Michael King OK with uncertain role after strong Yankees outing

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By Susan Comstock

Michael King doesn’t have a set role at the moment.

He could be a starter.

He could be a long reliever.

He could even be a high-leverage, late-inning reliever.

At the moment, the Yankees are keeping their options open as they build up his pitch-count.

“It’s a little tricky with a couple off days coming up and Carlos [Rodon] probably joining the rotation again on the next home stand. We’ll see,” manager Aaron Boone said after King delivered 3 ²/₃ shutout innings of relief Wednesday night in the Yankees’ 2-0 loss to the Braves at Truist Park that closed out an ugly 2-7 road trip. “We’ll see. Try and continue to lengthen him out a little bit. But we also may need him on a given night in the role he’s thrived at all season long. It will continue to be fluid here over the next week and see where we continue to land.”

Michael King threw 3 ²/₃ shutout innings in relief during the Yankees' 2-0 loss to the Braves.
Michael King threw 3 ²/₃ shutout innings in relief during the Yankees’ 2-0 loss to the Braves.
USA TODAY Sports via Reuters Con

King entered in the fourth inning in relief of Randy Vasquez with runners on first and second and one out.

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He got out of the inning and tossed three more scoreless frames, keeping the Yankees in the game.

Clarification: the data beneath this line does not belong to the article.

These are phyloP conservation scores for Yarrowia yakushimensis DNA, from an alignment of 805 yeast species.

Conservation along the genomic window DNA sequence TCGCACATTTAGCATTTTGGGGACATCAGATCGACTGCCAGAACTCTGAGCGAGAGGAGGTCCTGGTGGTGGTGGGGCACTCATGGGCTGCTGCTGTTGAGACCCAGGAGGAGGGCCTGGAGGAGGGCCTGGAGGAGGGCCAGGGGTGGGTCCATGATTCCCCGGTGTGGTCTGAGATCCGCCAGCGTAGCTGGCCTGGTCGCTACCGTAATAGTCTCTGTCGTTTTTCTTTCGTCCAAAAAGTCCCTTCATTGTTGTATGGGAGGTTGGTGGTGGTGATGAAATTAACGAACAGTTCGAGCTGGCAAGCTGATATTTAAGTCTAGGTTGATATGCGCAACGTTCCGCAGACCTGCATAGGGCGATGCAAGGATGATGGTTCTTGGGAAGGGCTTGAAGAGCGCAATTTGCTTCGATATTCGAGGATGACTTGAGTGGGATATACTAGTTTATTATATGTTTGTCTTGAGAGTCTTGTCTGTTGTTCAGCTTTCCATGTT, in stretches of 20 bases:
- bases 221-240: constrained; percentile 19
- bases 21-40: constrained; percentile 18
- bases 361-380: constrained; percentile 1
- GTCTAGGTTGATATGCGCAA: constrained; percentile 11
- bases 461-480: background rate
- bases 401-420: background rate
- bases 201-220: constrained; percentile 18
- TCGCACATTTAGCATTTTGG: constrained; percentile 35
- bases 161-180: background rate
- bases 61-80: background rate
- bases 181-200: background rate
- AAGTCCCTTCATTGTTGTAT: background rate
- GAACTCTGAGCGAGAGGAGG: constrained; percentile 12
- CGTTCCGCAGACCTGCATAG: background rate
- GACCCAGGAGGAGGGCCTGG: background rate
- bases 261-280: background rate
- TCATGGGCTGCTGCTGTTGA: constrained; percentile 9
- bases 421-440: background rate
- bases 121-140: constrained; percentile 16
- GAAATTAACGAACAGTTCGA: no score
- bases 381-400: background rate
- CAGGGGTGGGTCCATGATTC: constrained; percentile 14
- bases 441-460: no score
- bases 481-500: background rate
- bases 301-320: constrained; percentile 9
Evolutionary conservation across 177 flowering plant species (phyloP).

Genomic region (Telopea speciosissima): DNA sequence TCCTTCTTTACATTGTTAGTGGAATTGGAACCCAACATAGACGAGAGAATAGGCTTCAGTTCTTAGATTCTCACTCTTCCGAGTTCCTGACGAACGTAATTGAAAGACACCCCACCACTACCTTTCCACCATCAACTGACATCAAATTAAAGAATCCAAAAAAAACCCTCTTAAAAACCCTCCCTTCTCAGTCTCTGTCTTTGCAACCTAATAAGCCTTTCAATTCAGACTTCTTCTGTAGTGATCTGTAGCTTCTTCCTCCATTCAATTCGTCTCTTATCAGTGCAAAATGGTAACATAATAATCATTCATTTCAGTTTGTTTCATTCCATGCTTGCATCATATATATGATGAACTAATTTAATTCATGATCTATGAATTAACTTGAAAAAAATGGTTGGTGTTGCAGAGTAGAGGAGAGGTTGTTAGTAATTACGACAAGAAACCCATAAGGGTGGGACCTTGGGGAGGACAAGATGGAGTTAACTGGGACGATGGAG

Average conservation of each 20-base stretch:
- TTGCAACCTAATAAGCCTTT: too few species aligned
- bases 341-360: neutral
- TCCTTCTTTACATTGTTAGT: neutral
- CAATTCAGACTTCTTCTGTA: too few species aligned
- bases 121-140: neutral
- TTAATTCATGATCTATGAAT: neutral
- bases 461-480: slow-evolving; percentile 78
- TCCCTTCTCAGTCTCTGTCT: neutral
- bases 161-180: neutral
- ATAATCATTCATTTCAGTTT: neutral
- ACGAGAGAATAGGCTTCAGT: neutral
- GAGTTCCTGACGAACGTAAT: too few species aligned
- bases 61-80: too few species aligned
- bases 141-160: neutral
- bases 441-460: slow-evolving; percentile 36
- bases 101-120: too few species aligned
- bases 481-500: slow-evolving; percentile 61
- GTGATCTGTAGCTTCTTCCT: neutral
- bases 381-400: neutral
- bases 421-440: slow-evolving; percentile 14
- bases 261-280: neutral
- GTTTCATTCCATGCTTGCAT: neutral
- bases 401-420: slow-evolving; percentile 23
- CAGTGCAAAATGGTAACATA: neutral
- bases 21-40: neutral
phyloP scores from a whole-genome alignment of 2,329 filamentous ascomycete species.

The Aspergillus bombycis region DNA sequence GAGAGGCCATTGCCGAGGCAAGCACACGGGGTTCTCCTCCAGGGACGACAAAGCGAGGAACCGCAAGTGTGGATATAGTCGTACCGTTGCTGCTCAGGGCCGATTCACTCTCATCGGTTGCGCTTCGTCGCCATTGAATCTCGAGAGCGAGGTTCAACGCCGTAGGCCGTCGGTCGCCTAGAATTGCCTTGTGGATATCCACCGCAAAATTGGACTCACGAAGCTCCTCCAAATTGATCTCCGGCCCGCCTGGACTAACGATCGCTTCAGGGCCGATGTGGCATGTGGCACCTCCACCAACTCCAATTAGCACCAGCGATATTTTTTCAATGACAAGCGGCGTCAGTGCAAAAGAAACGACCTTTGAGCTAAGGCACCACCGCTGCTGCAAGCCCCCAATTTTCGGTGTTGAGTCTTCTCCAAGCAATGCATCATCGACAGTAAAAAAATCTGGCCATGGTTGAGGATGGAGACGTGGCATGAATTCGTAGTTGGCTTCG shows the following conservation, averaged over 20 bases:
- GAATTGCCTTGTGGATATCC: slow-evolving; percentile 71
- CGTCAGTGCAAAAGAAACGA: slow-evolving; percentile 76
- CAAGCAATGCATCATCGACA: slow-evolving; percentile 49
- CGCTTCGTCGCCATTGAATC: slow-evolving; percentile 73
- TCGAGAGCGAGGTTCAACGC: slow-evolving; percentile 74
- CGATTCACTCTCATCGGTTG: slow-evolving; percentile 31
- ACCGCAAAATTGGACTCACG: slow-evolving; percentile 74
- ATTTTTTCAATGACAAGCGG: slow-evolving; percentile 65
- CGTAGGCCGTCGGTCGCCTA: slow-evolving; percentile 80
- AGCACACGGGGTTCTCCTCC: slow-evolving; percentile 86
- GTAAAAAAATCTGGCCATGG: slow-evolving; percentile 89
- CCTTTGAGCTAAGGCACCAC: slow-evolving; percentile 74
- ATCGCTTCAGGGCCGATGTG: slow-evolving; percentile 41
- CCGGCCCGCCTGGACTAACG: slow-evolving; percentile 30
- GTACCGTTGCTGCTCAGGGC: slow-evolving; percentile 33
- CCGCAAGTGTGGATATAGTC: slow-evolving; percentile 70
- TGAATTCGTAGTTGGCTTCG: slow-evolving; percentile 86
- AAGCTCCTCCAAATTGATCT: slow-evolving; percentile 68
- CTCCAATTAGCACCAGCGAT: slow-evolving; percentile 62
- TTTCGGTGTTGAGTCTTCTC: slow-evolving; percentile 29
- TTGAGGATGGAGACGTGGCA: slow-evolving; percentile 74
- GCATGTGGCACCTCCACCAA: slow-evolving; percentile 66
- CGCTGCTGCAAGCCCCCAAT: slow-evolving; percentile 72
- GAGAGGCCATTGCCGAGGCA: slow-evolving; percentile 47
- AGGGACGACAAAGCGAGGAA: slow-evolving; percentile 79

The right-hander is fine with his uncertain role.

Early in his career, it might have bothered him, but he has matured to the point that he will not let it be a distraction. More important is putting up zeros, as he has of late.

He has given up just two earned runs over his last 13 ²/₃ innings, spanning nine appearances, lowering his ERA to 2.91.

“We talked about it a little bit before the game,” King said. “It’s kind of been my role all year, swiss army knife, just doing whatever he wants me to do. It’s more just taking it day by day and asking him what my role would be that day, and trusting him that he will put me in the right spots.”

It is obviously different to be unsure of how he will be used, but King doesn’t mind the mystery.

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There was a point before the game Wednesday when there was the possibility he would start.

Instead, he was the first man out of the bullpen.

“It’s really just not complaining,” he said. “If you look back at outings and you make excuses, because you felt like you were in a different role than you were supposed to be in, then you shouldn’t be a big leaguer. I think it’s very valuable for a team.”

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